Research article

A Question of Degrees

London enjoys an unrivalled reputation as a global centre of education.

London is one of the world’s most important centres of education. It is host to the largest number of highest-ranking universities in the world and more than 360,000 higher education students. London also offers world-class primary and secondary education, with quality state schools and private institutions, along with international schools.

Figure 10

FIGURE 10Times World University Rankings

Source: Times World University Rankings

Primary and Secondary Education

Private primary schools and prep schools in London are especially highly regarded and act as feeder institutions for some of the country’s best private schools. Some of these schools are now effectively drawing from a global catchment. The Good Schools Guide recently published a London edition, for the first time in its 28-year history, in response to demand from overseas parents.

Since 2007, private school pupil numbers in Greater London have increased by 7%, the highest rate of growth in any UK region, according to the Independent Schools Council. At the national level, 8.5% of pupils at private schools are from outside the UK (a third of whom have parents living in the UK). Those from China and Hong Kong account for 26% of all foreign pupils.

Higher Education

London is also home to some of the world’s most highly regarded universities (Figure 10), along with medical schools, business schools, arts and performing arts institutions and music colleges. Some 27% of higher education students in London hail from outside the UK. The capital accounts for 17% of the total UK student population, but 23% of the country’s foreign student population.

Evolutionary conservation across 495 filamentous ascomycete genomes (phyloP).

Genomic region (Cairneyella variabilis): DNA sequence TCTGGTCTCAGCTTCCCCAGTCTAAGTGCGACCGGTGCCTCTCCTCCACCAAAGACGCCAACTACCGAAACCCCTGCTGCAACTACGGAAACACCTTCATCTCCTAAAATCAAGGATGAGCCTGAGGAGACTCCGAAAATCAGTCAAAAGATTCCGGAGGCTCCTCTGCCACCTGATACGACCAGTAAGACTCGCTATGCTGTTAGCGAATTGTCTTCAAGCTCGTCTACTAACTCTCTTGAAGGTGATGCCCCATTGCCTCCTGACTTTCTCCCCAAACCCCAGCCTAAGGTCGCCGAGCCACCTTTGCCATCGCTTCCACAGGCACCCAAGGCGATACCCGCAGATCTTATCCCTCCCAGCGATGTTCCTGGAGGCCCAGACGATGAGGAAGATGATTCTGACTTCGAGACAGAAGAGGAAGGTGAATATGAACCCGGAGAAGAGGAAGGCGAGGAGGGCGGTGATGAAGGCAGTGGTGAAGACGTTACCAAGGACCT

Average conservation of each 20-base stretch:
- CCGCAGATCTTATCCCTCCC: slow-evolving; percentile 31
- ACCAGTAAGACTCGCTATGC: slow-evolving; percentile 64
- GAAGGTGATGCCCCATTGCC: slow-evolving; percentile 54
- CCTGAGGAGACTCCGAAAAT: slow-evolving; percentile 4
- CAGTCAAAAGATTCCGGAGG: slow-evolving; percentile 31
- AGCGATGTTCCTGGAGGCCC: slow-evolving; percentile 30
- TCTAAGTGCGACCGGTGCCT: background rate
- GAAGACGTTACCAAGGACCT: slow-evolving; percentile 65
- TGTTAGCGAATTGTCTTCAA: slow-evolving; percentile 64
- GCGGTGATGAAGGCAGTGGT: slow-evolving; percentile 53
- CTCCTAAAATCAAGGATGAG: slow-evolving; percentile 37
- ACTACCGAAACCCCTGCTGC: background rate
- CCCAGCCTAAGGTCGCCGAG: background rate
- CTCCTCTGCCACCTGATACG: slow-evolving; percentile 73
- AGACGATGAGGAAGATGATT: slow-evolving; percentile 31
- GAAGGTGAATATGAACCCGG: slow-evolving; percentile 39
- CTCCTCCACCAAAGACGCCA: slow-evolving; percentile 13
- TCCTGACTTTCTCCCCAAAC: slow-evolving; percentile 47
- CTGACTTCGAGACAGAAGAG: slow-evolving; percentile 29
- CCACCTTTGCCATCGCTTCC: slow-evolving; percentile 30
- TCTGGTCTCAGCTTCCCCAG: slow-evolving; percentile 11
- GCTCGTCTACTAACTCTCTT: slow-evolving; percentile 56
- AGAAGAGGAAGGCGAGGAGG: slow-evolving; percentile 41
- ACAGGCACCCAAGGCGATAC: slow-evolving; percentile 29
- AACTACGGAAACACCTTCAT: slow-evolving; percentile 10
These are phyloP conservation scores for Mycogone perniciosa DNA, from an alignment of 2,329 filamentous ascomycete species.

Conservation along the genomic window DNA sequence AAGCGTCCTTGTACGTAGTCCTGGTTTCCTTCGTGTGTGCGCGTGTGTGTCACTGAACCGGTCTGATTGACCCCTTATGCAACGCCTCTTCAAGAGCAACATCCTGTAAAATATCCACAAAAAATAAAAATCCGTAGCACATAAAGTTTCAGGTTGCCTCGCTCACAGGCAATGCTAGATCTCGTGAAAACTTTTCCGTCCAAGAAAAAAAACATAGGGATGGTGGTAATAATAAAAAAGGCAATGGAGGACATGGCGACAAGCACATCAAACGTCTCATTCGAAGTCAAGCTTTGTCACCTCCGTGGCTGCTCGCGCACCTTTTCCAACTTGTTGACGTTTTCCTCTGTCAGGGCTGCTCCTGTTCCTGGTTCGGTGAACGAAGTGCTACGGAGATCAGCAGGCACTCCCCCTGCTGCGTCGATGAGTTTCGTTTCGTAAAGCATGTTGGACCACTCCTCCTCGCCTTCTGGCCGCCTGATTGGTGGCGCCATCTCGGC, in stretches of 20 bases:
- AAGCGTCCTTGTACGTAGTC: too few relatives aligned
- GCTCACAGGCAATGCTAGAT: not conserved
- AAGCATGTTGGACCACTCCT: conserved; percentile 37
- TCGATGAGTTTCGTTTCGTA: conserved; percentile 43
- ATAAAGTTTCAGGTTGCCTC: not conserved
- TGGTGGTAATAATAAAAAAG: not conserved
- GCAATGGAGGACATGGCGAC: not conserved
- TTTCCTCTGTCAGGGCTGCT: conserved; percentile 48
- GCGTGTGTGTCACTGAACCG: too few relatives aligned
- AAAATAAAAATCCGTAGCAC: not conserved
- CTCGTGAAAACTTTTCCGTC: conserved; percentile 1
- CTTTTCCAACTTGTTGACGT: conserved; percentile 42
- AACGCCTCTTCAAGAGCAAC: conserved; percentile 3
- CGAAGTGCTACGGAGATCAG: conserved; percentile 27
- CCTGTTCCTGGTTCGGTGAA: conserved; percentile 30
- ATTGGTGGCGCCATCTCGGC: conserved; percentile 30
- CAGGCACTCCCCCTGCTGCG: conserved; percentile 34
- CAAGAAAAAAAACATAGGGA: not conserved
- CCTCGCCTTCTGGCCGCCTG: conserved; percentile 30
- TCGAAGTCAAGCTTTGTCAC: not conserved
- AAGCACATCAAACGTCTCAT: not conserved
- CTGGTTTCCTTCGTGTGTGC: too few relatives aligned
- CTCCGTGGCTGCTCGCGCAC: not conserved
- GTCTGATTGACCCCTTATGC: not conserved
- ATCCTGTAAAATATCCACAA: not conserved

Figure 11

FIGURE 11Student composition of London Universities

Source: HESA

Students at the city’s universities, meanwhile, must balance the opportunities a London education offers against its high living costs. Student living and accommodation costs in London are as expensive as those in New York and Sydney (around $2,000 per month), but double the cost of Amsterdam, Berlin and Milan. Happily, once tuition fees are factored in, London is cheaper to foreign students than US and Australian competition (Figure 12).

Figure 12

FIGURE 12Student cost of living

Source: Savills World Research                                                         *Assumes foreign studentin purpose built student accommodation

With 70,000 purpose built student beds in the capital (40,000 university managed and 30,000 privately managed), the sector houses just 20% of London’s 367,000 full-time students. Many recent developments have targeted premium rents, with pricing comparable to studio and one-bed apartments in the open market.

London enjoys an unrivalled reputation as a global centre of higher education. This esteemed standing will continue to see it attract students from around the globe. However, in order to avoid it becoming the preserve of the wealthy more must be done to expand student housing into lower value markets and compete against an already stretched HMO sector.

London accounts for 17 of the UK student population

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